Monday, January 28, 2008

On Tour With "Reluctant Smuggler": Q & A With Jill Elizabeth Nelson!!


Click on the cover for purchasing information!

You've read my reviews of her previous novels...and hopefully liked them! Now, here's an opportunity to get the know the woman behind the series...and maybe even win some books!


Meet author Jill Elizabeth Nelson!

Jill loves to give away books, so read through the interview, and then respond with the answer to the trivia question posted at the end for a chance to win your choice of the To Catch a Thief series. If you also sign up for Jill’s newsletter on her web site,, you will be eligible to win ALL THREE books in the series.

1) I'm always looking for a unique concept in mysteries. Yours is by far the most creative I've found yet. What prompted you to delve into the world of antiquities and art with your series?

The catalyst was a literal sleeping dream. I woke up in the wee hours one night all tense from a dream where a woman in black sneaked into an estate. She took a painting off the wall and replaced it with an identical-looking painting. Straight up theft, right? Wrongo! I was aware as I watched this scene unfold that the woman was stealing the forgery and returning the original. What a bizarre thing for a thief to do! I was also aware that if she didn’t get away with her act of reverse larceny that disaster would follow for many innocents, not just her.

After I woke up, my waking mind played with this odd scenario. I had to decide what sort of career the woman could have that would give her cat burglar skills without making her a thief. Museum security expert fit the bill. I also asked myself what dire set of circumstances would force her to take such outrageous action. The answer to that question became the plot for Reluctant Burglar.

The sequels to Burglar, Reluctant Runaway and Reluctant Smuggler, were birthed in my quirky imagination as natural progressions when you throw a strong-willed, impetuous museum security expert into drastic situations with a skilled and intense FBI agent. Smuggler contains the culmination of many character and relationship issues introduced in the first book. Maybe that’s why it’s my personal favorite.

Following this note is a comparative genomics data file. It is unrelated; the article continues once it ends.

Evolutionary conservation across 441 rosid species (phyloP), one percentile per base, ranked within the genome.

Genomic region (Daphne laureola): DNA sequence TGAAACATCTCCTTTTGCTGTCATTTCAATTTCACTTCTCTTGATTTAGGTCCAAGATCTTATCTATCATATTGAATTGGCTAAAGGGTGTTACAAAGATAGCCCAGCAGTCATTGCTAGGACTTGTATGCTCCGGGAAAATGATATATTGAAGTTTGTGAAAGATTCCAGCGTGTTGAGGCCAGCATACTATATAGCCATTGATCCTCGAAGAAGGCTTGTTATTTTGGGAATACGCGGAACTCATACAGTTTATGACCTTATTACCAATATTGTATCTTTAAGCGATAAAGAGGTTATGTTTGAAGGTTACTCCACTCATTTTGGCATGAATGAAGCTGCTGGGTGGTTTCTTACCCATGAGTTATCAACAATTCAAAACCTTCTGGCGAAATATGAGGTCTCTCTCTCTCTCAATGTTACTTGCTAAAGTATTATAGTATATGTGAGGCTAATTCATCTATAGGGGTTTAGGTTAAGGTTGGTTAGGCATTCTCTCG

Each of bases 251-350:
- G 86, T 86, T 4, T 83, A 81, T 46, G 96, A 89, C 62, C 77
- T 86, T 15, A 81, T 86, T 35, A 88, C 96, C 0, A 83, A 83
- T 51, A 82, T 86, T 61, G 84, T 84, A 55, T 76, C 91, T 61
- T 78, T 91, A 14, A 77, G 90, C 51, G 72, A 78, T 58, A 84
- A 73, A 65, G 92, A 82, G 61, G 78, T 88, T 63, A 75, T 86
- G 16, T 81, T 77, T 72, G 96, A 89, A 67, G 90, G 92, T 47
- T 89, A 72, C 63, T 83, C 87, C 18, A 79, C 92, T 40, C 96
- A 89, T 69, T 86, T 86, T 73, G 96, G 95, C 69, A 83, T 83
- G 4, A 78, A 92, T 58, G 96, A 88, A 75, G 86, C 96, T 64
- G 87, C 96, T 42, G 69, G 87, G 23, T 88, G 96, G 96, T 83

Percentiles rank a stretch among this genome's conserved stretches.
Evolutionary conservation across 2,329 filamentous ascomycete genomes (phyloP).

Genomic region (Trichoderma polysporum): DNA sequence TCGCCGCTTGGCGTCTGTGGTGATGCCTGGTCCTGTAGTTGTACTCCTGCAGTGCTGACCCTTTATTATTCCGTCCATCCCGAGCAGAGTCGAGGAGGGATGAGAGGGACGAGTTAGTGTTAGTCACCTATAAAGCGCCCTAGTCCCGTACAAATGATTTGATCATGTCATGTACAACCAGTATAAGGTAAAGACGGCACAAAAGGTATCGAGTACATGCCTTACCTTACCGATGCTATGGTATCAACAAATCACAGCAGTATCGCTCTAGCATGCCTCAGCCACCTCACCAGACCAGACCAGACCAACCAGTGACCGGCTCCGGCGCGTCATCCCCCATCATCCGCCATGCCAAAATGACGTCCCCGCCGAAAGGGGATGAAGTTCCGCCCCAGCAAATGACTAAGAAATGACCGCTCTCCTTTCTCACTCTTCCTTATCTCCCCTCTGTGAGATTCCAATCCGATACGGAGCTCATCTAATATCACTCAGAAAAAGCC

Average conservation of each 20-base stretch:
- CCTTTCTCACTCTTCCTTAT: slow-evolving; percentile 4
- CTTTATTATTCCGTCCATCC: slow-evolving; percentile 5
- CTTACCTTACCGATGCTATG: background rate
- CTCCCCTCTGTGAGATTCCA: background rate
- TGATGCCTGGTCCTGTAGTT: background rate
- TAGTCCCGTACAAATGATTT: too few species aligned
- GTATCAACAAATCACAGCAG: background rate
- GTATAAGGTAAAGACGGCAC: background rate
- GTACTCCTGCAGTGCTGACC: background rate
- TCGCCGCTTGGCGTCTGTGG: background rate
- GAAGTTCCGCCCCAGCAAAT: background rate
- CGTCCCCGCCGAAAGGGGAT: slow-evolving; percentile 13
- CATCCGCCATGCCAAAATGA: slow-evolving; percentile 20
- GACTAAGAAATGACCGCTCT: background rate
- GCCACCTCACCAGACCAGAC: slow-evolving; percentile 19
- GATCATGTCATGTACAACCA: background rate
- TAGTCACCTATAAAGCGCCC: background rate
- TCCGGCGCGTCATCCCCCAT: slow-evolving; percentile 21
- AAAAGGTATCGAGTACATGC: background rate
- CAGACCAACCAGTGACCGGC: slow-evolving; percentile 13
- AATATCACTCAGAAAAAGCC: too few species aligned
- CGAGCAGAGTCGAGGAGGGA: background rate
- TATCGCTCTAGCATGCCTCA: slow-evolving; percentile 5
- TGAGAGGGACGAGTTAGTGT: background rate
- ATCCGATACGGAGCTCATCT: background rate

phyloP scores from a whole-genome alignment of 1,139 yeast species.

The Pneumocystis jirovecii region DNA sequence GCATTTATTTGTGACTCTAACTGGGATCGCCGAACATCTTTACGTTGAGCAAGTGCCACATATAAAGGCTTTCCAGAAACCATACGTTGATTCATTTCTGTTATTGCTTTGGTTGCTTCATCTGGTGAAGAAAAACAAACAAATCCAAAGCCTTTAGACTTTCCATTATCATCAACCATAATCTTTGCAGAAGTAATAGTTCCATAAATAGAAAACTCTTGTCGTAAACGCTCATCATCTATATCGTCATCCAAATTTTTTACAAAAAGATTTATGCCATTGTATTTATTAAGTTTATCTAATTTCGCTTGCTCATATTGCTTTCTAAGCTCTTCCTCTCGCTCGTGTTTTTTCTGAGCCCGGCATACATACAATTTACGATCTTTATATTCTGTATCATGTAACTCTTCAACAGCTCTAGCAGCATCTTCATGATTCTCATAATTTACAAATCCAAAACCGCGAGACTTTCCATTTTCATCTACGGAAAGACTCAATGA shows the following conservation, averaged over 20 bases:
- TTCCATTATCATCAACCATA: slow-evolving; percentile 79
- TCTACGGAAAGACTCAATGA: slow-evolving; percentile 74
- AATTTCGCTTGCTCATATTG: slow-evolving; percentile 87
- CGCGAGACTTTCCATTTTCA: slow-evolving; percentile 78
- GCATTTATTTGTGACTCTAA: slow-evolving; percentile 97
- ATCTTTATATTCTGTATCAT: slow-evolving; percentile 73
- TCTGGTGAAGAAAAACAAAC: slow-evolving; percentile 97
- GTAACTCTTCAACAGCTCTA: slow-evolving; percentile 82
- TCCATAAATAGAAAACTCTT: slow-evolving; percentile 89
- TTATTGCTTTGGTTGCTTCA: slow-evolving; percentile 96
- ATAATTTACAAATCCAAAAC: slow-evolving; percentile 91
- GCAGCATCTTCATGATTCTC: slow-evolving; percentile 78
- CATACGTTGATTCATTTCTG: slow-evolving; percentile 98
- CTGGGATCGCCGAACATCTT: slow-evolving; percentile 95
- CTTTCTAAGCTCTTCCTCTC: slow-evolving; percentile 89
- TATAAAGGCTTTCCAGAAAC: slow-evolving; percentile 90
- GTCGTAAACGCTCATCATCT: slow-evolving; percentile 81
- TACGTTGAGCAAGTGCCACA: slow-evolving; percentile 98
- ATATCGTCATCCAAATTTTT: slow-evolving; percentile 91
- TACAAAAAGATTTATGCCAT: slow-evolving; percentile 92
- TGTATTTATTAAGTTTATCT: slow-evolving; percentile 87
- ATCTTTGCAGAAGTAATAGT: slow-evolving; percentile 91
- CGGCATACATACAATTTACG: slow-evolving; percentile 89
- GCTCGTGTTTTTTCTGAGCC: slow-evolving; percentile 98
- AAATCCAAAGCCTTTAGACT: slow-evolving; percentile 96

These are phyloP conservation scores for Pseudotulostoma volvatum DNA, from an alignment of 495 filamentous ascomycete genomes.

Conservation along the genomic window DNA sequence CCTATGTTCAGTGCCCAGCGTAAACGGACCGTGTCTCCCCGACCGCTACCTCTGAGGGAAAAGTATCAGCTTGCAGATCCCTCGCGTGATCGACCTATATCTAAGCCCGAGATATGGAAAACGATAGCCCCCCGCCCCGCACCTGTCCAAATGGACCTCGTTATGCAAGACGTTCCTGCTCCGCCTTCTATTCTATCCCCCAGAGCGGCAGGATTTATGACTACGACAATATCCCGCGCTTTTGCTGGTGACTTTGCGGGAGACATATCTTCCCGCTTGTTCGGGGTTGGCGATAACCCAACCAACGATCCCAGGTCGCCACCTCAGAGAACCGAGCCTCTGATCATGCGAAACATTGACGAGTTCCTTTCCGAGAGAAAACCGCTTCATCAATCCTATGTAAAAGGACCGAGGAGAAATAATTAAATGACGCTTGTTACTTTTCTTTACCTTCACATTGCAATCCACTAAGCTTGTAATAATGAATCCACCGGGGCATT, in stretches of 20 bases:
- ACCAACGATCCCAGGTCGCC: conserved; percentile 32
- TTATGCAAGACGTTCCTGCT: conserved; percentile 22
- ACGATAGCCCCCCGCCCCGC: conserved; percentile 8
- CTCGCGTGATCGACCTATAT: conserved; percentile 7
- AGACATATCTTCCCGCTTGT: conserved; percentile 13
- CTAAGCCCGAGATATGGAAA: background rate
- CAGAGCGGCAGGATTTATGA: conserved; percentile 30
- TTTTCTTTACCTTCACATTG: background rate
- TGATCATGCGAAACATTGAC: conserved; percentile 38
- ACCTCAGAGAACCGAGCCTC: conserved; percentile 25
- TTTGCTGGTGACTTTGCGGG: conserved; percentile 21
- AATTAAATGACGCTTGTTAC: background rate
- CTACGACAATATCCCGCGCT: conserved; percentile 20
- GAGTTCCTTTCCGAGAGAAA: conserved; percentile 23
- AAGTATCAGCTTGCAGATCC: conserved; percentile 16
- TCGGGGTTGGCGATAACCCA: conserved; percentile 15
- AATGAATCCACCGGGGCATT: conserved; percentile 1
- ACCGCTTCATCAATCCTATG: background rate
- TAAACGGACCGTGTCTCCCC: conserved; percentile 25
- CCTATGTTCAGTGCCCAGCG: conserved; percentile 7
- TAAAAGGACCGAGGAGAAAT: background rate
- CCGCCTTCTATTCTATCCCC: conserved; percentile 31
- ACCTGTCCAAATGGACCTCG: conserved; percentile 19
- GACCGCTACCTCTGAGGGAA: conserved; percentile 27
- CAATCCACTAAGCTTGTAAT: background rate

I believe the reason this series sold to a publisher, even though I have other manuscripts, is the uniqueness of the art and antiquities theft angle. A few things along this line have been done in secular movies—think The Thomas Crown Affair or Entrapment—but it hadn’t been done in Christian fiction.

2) Desiree has gone through a few changes since your first novel, "Reluctant Burglar", developing more confidence and a more solid faith. What changes have YOU gone through as her creator?

Working with my characters and exploring the various themes in my novels has refreshed my understanding in key areas. Here’s an example of what I mean from the Reader Letter at the back of Reluctant Runaway, book two in the series, which dealt with pseudo-Christian cults. “I understood afresh the unique claim of Christianity: that God Himself became a man, the Christ. Not simply a good person or a wise teacher or a miracle-working prophet, as some belief systems claim, but fully human and fully God. Then He willingly paid the ultimate price to purchase mankind out of slavery to sin and Satan. Without the understanding that Jesus is the Christ, there is no salvation. Christianity is that simple and that mind-boggling, and there is no alternate method to approach God, except through His own redeeming sacrifice.”

Book one, Reluctant Burglar, deepened my awareness of the vital need to accurately hear and immediately obey the voice of the Lord, particularly in crisis situations. Book three and my current release, Reluctant Smuggler, opened my eyes to the fundamental importance of hope to the health of the human spirit and to society as a whole. A sense of hopelessness and helplessness is at the root of many of the horrible atrocities committed by man against man. Those without hope cease to care what they do or who they do it to. Thank the Lord, in Jesus Christ we have the ultimate hope to offer anyone.

3) I absolutely adore Max! Any resemblance to you, or to anyone you know, or is she entirely fictional?

All of my characters are composites of people I know or have observed. None of them are exact replicas of anyone. I adore Max too. I’ve put her through some heartrending situations. In fact, she is still living through one in book three, but she just keeps rising up strong in that fighting Texas spirit. She’s a survivor and a rock-solid faithful woman on many levels. I think that may be why readers admire her. Plus, she’s a complete hoot, as well as brilliant!